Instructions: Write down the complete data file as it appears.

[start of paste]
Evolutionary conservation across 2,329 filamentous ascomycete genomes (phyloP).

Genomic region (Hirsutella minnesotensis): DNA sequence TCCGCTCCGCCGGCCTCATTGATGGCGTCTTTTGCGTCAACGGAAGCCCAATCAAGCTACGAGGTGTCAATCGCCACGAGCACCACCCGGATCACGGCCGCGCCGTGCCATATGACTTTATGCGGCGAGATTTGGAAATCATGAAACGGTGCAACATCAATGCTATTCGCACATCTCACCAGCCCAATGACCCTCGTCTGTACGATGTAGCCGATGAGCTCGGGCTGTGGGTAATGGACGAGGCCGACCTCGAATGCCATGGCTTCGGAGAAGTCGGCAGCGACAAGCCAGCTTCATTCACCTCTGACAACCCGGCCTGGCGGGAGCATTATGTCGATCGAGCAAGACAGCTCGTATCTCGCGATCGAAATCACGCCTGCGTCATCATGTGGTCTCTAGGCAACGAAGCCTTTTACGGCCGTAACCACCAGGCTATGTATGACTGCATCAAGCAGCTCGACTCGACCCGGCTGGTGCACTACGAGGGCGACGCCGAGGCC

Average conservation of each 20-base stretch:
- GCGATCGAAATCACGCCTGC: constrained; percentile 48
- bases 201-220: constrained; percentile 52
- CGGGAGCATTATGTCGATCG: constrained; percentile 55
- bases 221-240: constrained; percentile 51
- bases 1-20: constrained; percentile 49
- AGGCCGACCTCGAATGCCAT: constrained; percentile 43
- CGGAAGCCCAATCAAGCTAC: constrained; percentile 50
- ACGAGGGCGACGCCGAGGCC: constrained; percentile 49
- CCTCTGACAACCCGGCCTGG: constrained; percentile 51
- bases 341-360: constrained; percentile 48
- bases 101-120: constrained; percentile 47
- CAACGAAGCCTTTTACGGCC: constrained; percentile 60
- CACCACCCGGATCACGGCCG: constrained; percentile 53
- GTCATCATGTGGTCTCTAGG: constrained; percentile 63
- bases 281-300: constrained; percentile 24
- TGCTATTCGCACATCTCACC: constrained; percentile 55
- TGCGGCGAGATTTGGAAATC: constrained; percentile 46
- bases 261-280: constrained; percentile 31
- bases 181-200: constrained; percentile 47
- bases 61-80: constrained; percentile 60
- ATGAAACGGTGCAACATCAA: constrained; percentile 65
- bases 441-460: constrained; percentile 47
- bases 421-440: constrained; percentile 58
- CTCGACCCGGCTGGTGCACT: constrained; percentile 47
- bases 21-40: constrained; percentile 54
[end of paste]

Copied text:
Evolutionary conservation across 2,329 filamentous ascomycete genomes (phyloP).

Genomic region (Hirsutella minnesotensis): DNA sequence TCCGCTCCGCCGGCCTCATTGATGGCGTCTTTTGCGTCAACGGAAGCCCAATCAAGCTACGAGGTGTCAATCGCCACGAGCACCACCCGGATCACGGCCGCGCCGTGCCATATGACTTTATGCGGCGAGATTTGGAAATCATGAAACGGTGCAACATCAATGCTATTCGCACATCTCACCAGCCCAATGACCCTCGTCTGTACGATGTAGCCGATGAGCTCGGGCTGTGGGTAATGGACGAGGCCGACCTCGAATGCCATGGCTTCGGAGAAGTCGGCAGCGACAAGCCAGCTTCATTCACCTCTGACAACCCGGCCTGGCGGGAGCATTATGTCGATCGAGCAAGACAGCTCGTATCTCGCGATCGAAATCACGCCTGCGTCATCATGTGGTCTCTAGGCAACGAAGCCTTTTACGGCCGTAACCACCAGGCTATGTATGACTGCATCAAGCAGCTCGACTCGACCCGGCTGGTGCACTACGAGGGCGACGCCGAGGCC

Average conservation of each 20-base stretch:
- GCGATCGAAATCACGCCTGC: constrained; percentile 48
- bases 201-220: constrained; percentile 52
- CGGGAGCATTATGTCGATCG: constrained; percentile 55
- bases 221-240: constrained; percentile 51
- bases 1-20: constrained; percentile 49
- AGGCCGACCTCGAATGCCAT: constrained; percentile 43
- CGGAAGCCCAATCAAGCTAC: constrained; percentile 50
- ACGAGGGCGACGCCGAGGCC: constrained; percentile 49
- CCTCTGACAACCCGGCCTGG: constrained; percentile 51
- bases 341-360: constrained; percentile 48
- bases 101-120: constrained; percentile 47
- CAACGAAGCCTTTTACGGCC: constrained; percentile 60
- CACCACCCGGATCACGGCCG: constrained; percentile 53
- GTCATCATGTGGTCTCTAGG: constrained; percentile 63
- bases 281-300: constrained; percentile 24
- TGCTATTCGCACATCTCACC: constrained; percentile 55
- TGCGGCGAGATTTGGAAATC: constrained; percentile 46
- bases 261-280: constrained; percentile 31
- bases 181-200: constrained; percentile 47
- bases 61-80: constrained; percentile 60
- ATGAAACGGTGCAACATCAA: constrained; percentile 65
- bases 441-460: constrained; percentile 47
- bases 421-440: constrained; percentile 58
- CTCGACCCGGCTGGTGCACT: constrained; percentile 47
- bases 21-40: constrained; percentile 54